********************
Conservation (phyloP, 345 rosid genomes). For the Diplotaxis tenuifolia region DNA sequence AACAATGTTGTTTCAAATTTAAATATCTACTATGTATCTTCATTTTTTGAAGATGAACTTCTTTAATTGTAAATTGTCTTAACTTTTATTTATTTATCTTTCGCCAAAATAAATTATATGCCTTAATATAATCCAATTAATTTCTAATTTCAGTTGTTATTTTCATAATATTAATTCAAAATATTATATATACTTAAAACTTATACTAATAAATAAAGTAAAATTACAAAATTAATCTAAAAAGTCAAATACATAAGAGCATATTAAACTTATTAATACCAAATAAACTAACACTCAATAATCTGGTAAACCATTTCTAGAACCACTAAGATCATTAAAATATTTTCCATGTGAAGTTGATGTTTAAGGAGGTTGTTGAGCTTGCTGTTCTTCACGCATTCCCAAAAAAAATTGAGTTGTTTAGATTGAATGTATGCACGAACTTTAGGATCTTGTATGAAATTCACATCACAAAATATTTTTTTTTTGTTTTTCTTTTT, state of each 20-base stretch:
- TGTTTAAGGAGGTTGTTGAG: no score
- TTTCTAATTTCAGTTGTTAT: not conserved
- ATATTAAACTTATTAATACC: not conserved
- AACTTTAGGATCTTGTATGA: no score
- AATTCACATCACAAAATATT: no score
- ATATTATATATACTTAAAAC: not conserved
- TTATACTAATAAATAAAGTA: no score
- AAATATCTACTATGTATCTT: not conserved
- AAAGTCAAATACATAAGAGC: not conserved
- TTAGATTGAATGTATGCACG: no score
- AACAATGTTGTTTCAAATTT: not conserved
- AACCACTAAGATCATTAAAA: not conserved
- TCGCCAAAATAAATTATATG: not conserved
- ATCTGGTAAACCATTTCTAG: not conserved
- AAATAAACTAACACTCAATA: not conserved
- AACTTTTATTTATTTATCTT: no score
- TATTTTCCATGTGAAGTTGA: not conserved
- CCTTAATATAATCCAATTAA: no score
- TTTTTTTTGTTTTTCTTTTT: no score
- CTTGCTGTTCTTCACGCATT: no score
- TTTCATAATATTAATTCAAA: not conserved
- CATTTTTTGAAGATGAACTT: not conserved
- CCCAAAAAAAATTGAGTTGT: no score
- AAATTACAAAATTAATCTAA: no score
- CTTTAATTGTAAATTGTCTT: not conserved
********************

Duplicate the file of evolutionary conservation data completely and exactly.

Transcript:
Conservation (phyloP, 345 rosid genomes). For the Diplotaxis tenuifolia region DNA sequence AACAATGTTGTTTCAAATTTAAATATCTACTATGTATCTTCATTTTTTGAAGATGAACTTCTTTAATTGTAAATTGTCTTAACTTTTATTTATTTATCTTTCGCCAAAATAAATTATATGCCTTAATATAATCCAATTAATTTCTAATTTCAGTTGTTATTTTCATAATATTAATTCAAAATATTATATATACTTAAAACTTATACTAATAAATAAAGTAAAATTACAAAATTAATCTAAAAAGTCAAATACATAAGAGCATATTAAACTTATTAATACCAAATAAACTAACACTCAATAATCTGGTAAACCATTTCTAGAACCACTAAGATCATTAAAATATTTTCCATGTGAAGTTGATGTTTAAGGAGGTTGTTGAGCTTGCTGTTCTTCACGCATTCCCAAAAAAAATTGAGTTGTTTAGATTGAATGTATGCACGAACTTTAGGATCTTGTATGAAATTCACATCACAAAATATTTTTTTTTTGTTTTTCTTTTT, state of each 20-base stretch:
- TGTTTAAGGAGGTTGTTGAG: no score
- TTTCTAATTTCAGTTGTTAT: not conserved
- ATATTAAACTTATTAATACC: not conserved
- AACTTTAGGATCTTGTATGA: no score
- AATTCACATCACAAAATATT: no score
- ATATTATATATACTTAAAAC: not conserved
- TTATACTAATAAATAAAGTA: no score
- AAATATCTACTATGTATCTT: not conserved
- AAAGTCAAATACATAAGAGC: not conserved
- TTAGATTGAATGTATGCACG: no score
- AACAATGTTGTTTCAAATTT: not conserved
- AACCACTAAGATCATTAAAA: not conserved
- TCGCCAAAATAAATTATATG: not conserved
- ATCTGGTAAACCATTTCTAG: not conserved
- AAATAAACTAACACTCAATA: not conserved
- AACTTTTATTTATTTATCTT: no score
- TATTTTCCATGTGAAGTTGA: not conserved
- CCTTAATATAATCCAATTAA: no score
- TTTTTTTTGTTTTTCTTTTT: no score
- CTTGCTGTTCTTCACGCATT: no score
- TTTCATAATATTAATTCAAA: not conserved
- CATTTTTTGAAGATGAACTT: not conserved
- CCCAAAAAAAATTGAGTTGT: no score
- AAATTACAAAATTAATCTAA: no score
- CTTTAATTGTAAATTGTCTT: not conserved